Adding color to dreary season

By SpencerRoush

Winter often brings a dismal gray color scheme to Chicago’s skyline, which makes residents miss warm days on the beach and leaves on the trees, especially when the brisk wind flares up and takes people’s breath away. However, the Chicago Park District has created an area to break up the monotony of winter in the city.

The park district constructed its newest addition to the parks titled “Painted Forest” in the Lincoln Park neighborhood to add a little color to the landscape once all of the trees are bare and the winter cold sets in.  The art installation was constructed from defoliated, dead trees that were painted orange.  The project was part of a $1.9 billion contract with Moore Landscapes.  The forest will be displayed for the rest of the winter and will then be deconstructed in spring for other installations to be reinstalled.

Despite challenging financial times, the park district is still making an effort to add to Chicago’s landscape and beautify the city through plants and art installations.

“The mayor of Chicago has been very clear about the fact that landscape, even in difficult times, is a very important part of making people feel welcomed and taken care of,” said Adam Schwerner, director of natural resources for the Chicago Park District. “Public art is an important part in telling people, ‘Hey, things are OK.’”

Padraic Swanton, director of marketing and communications for the Lincoln Park Chamber of Commerce, said public art in Chicago has been vital to the landscape and adds to the city’s reputation.

“The availability of public art just adds to the urban landscape and kind of breaks up the buildings and the houses,” Swanton said. “With access to a park like Lincoln Park, it’s certainly a benefit for everyone.”

Swanton said public art throughout Lincoln Park is appreciated by local business owners. He said he hopes this project will draw people to the neighborhood.

“We’ve been hearing stories from businesses that say they appreciate anything that will draw more customers to their locations and certainly sculptures and other art installations in our parks will draw people from throughout Chicago and hopefully the suburbs,” Swanton said. “Of course, the goal is to have them stop at one of our many shops or restaurants.”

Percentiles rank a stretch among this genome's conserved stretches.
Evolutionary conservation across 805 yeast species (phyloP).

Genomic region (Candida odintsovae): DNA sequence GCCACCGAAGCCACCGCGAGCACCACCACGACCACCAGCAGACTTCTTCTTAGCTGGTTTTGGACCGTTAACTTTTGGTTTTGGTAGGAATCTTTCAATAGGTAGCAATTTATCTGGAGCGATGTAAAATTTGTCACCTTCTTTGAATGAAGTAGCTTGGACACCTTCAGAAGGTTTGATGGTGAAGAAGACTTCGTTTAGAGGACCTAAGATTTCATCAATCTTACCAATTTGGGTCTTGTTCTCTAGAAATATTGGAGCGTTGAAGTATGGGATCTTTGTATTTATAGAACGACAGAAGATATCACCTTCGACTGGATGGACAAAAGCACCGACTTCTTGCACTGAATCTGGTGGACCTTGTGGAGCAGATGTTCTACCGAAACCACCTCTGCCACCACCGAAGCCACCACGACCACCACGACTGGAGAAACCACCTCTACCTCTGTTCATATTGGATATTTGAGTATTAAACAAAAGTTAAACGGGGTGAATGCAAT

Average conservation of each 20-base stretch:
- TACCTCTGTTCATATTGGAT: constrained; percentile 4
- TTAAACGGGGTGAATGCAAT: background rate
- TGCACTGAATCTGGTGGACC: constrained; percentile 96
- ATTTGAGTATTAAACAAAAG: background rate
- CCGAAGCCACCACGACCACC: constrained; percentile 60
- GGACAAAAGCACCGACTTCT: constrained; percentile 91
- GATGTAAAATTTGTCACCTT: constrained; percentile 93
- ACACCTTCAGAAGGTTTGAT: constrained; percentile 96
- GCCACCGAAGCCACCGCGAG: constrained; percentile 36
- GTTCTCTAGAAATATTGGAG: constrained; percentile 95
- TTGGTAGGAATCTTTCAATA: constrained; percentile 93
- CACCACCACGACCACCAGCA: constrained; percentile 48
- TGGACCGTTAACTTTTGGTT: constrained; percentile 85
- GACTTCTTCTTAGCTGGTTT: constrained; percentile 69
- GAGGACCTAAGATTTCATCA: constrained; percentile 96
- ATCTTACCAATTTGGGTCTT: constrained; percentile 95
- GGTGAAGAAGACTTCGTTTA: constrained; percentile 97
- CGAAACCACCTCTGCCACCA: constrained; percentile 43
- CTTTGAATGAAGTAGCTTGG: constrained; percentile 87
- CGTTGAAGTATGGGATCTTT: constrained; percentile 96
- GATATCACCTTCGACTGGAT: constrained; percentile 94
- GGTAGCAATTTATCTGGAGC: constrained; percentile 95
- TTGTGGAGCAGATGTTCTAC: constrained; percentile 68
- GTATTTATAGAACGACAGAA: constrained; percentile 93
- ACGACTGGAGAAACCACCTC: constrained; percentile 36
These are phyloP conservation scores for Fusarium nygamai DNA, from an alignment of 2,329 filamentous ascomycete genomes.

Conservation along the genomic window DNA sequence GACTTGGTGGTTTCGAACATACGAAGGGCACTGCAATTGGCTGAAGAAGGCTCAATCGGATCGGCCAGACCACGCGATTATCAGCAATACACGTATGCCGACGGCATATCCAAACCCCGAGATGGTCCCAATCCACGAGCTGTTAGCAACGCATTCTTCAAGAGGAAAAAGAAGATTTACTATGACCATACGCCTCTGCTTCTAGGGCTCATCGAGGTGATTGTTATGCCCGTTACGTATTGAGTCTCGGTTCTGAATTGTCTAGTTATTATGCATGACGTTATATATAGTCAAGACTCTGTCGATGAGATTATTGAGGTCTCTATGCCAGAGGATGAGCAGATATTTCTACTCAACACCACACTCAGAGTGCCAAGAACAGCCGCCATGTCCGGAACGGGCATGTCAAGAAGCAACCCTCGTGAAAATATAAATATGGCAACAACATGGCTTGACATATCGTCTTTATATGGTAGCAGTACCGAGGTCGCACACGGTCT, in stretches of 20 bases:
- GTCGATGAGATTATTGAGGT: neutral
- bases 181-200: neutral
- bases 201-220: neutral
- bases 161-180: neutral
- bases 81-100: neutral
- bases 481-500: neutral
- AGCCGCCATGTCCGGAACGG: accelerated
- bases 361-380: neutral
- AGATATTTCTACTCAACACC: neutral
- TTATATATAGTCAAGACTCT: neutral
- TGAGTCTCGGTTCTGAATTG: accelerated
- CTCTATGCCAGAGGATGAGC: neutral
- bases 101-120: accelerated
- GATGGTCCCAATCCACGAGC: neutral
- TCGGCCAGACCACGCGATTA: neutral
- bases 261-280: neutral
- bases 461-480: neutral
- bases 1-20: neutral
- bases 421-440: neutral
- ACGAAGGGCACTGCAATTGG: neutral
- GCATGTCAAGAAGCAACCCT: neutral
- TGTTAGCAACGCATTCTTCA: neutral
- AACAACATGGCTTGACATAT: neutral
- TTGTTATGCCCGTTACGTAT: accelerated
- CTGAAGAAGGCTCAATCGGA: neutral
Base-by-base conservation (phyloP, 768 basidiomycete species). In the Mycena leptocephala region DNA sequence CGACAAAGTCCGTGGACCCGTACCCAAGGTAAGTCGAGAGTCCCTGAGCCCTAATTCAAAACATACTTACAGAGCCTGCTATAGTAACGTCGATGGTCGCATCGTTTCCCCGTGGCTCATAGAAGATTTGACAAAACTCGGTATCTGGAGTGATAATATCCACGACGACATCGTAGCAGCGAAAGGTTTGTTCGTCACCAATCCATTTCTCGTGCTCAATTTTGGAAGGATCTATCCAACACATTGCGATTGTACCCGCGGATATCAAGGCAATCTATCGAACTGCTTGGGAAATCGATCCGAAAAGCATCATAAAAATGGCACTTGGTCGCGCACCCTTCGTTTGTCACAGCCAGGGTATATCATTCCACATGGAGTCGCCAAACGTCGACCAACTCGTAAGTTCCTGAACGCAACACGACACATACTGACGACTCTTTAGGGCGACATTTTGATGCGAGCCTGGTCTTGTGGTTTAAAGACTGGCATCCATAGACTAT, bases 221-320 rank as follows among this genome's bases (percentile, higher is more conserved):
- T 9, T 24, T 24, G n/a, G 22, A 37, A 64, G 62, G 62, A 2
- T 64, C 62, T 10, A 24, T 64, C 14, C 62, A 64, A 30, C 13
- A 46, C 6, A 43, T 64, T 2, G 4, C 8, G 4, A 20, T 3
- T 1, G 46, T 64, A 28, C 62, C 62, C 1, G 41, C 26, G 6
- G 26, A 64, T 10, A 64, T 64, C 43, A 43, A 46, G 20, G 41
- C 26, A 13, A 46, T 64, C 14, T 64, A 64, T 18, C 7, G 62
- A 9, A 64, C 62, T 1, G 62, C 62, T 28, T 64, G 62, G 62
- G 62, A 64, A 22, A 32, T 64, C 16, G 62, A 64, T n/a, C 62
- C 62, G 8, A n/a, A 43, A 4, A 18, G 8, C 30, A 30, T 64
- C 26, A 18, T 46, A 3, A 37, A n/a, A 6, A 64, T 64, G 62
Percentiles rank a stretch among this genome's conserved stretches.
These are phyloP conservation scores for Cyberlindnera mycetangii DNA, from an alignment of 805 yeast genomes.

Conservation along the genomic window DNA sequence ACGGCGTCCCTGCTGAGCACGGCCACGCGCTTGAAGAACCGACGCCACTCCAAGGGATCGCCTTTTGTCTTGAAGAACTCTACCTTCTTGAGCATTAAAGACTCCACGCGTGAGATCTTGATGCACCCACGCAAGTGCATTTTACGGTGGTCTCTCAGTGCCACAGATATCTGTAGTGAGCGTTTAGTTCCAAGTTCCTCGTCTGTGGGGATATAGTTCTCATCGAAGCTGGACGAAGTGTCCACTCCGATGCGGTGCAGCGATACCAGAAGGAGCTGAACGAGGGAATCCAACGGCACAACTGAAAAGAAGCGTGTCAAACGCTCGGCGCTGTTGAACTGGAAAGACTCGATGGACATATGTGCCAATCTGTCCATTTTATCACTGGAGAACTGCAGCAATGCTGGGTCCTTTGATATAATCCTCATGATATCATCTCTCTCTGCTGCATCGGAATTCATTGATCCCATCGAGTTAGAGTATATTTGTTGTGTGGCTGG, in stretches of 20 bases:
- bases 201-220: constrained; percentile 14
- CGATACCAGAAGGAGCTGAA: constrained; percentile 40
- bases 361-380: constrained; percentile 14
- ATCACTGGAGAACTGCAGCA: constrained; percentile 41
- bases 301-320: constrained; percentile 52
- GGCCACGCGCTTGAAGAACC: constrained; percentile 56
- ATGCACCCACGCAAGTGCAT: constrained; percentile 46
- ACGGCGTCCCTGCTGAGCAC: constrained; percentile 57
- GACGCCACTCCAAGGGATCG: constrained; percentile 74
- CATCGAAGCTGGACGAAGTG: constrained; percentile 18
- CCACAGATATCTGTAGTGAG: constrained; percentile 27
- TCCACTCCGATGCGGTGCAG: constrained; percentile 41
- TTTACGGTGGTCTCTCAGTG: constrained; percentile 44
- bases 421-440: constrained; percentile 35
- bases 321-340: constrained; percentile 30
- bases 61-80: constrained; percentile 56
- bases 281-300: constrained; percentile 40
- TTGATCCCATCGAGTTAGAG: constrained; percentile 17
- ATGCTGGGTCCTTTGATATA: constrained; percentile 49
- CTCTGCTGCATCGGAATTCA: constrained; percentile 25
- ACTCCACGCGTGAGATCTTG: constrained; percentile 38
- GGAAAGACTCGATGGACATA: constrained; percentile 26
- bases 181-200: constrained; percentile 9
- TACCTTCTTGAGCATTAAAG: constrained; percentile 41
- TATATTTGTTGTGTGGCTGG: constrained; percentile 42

Schwerner, who had the idea to create the installation, said Lincoln Park was chosen because it can be seen by many different people each day and is located in an open, grassy area east of the Lincoln Park Zoo parking lot.

“It’s a big open space that’s seen by Lincoln Parkers, zoo people and also by traffic on the Outer Drive,” Schwerner said. “It seemed like sort of a pivotal place from the standpoint of visual impact.”

Schwerner said the project was impromptu and only about two weeks went into planning and installation of the painted trees because the park district wanted it to be put in as soon as possible.  He said the park district heardpositive feedback from some community members and park district employees about the project.

Jim Pearson,  spokesman for Moore Landscapes, said the company constructed the “Painted Forest” because they have had a long-term contract, dating back to 1994, with the park district.  The contract enables them to plant trees and flowers in many parks throughout the city and also construct art installations.

According to Pearson, the forest was the second art installation they have created for the park district.  The first project was a retired boat that they painted and planted flowers in to float in the Rowing Lagoon, which is near the new installation. Pearson said they started collecting the dead trees in September and it took four people to complete the painting.  He said the holes were dug during the day and the entire project was installed at night so community members would see a finished project in the morning.

“This is another effort to stop people and make them have a moment to rethink how they think about nature, the park, trees, about art and their daily commute and how they experience the day,” Schwerner said.